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Charlie Shrem accuses Mark Karpeles of not having cared about Mt. Gox's users, and calls the former digital currency exchange a ponzi scheme.
Bitcoin entrepreneur Charlie Shrem, has spoken out about his experiences dealing with Mt. Gox CEO Mark Karpeles. Taking part in a Google hangout for the Toronto Decentral Bitcoin Meetup Group, Shrem was asked to explain his relationship with Karpeles, who ran what was once the world's largest digital currency exchange.
Shrem, who was a co-founder of the Bitcoin Foundation, describes difficult and labored exchanges with Karpeles during Shrem's time as BitInstant CEO. At the time, Shrem was attempting to make the two services work together through their public APIs. Remembering the period when Mt. Gox had been taken offline by denial of service attacks, Shrem recounts Karpeles' reaction to the issue:
“Remember Mt Gox went down the first time and it was like, a Friday, and Roger and Jessie were helping him out and Roger's [says] to Mark 'what time do you want me come in tomorrow?' like Saturday morning to help”“Mark's [says] 'no problem, we'll deal with it on Monday', and they're like 'you're shut down, the customers think all of the money's lost, you've been hacked, everyone's flipping out, people have you know [have] hits out on you, you want to go back to work on Monday? He just didn't care about anything”.
“Remember Mt Gox went down the first time and it was like, a Friday, and Roger and Jessie were helping him out and Roger's [says] to Mark 'what time do you want me come in tomorrow?' like Saturday morning to help”
“Mark's [says] 'no problem, we'll deal with it on Monday', and they're like 'you're shut down, the customers think all of the money's lost, you've been hacked, everyone's flipping out, people have you know [have] hits out on you, you want to go back to work on Monday? He just didn't care about anything”.
Shrem later sums up his collaboration with Karpeles:“he's one of the hardest people I've ever had to work with […] he's a weird dude […] he never cared about anything[.]”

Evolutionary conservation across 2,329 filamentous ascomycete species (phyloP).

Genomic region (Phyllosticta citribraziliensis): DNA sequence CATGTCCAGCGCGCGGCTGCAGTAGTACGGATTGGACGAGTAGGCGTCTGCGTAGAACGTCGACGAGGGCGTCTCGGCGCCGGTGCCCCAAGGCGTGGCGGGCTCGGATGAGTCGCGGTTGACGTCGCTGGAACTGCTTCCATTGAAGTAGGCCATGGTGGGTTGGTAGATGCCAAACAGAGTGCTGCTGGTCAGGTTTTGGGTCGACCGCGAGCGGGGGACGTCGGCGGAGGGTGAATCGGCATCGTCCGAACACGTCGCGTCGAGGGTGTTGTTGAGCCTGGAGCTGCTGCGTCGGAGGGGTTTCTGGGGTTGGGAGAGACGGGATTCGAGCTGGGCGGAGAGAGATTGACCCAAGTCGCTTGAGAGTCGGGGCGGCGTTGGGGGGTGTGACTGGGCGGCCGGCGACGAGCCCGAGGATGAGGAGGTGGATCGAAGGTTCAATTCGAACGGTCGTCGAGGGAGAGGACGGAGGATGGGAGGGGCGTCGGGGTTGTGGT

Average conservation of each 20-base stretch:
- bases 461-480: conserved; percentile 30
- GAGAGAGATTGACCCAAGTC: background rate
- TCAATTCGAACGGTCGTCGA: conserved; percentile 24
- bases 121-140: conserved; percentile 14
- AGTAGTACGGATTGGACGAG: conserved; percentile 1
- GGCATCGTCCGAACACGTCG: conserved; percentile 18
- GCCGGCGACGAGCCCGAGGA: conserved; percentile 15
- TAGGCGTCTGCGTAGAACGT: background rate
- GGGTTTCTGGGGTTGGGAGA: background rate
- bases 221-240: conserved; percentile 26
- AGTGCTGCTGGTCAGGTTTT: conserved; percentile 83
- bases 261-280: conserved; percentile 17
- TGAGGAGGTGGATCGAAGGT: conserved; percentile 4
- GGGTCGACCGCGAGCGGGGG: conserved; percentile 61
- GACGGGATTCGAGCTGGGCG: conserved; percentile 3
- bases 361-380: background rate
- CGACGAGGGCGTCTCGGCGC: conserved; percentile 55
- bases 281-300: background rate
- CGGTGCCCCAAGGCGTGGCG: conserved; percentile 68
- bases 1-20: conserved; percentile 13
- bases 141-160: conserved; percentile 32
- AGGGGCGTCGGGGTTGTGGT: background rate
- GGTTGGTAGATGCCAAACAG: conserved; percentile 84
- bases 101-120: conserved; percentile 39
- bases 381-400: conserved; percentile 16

Asked if he has a theory about what happened inside Mt. Gox during its collapse, Shrem explained he believes Karpeles had lost the coins back in the 2011 hack attack against the digital currency exchange. At the time, this was reported to be a minor attack, foiled by the exchange's US $1000 per day withdrawal limit. Shrem explains however, that he believes it was around this time that “[Karpeles] lost those coins” which was much earlier than previously believed.
In the video, Shrem points to self-delusion on the users' part in the face of blockchain transactions visibily removing funds from Mt. Gox's addresses. “[W]e see the bitcoin exiting your addresses, but don't really question it, because everyone was happy that they got their money.” He suggests Karpeles covered up his tracks, believing that he would be able to make the lost money back and be able to repurchase enough coins to cover future customer withdrawals.
Shrem elaborates that “the money that today is worth hundreds of millions, was then only single millions or tens of millions”, a sum Karpeles could have believed was salvageable. With the soaring price of Bitcoins arriving in 2013 Shrem points to this moment as when “the ponzi started unraveling”.
The former BitInstant CEO faces his own legal troubles in the United States. At the end of 2014, Shrem was sentenced to two years in prison for indirectly helping to transmit US$1 million to the online marketplace Silk Road. Having pleaded guilty to charges of “aiding and abetting unlicensed money transmission[,]” the entrepreneur avoided more serious charges of money laundering and conspiracy.
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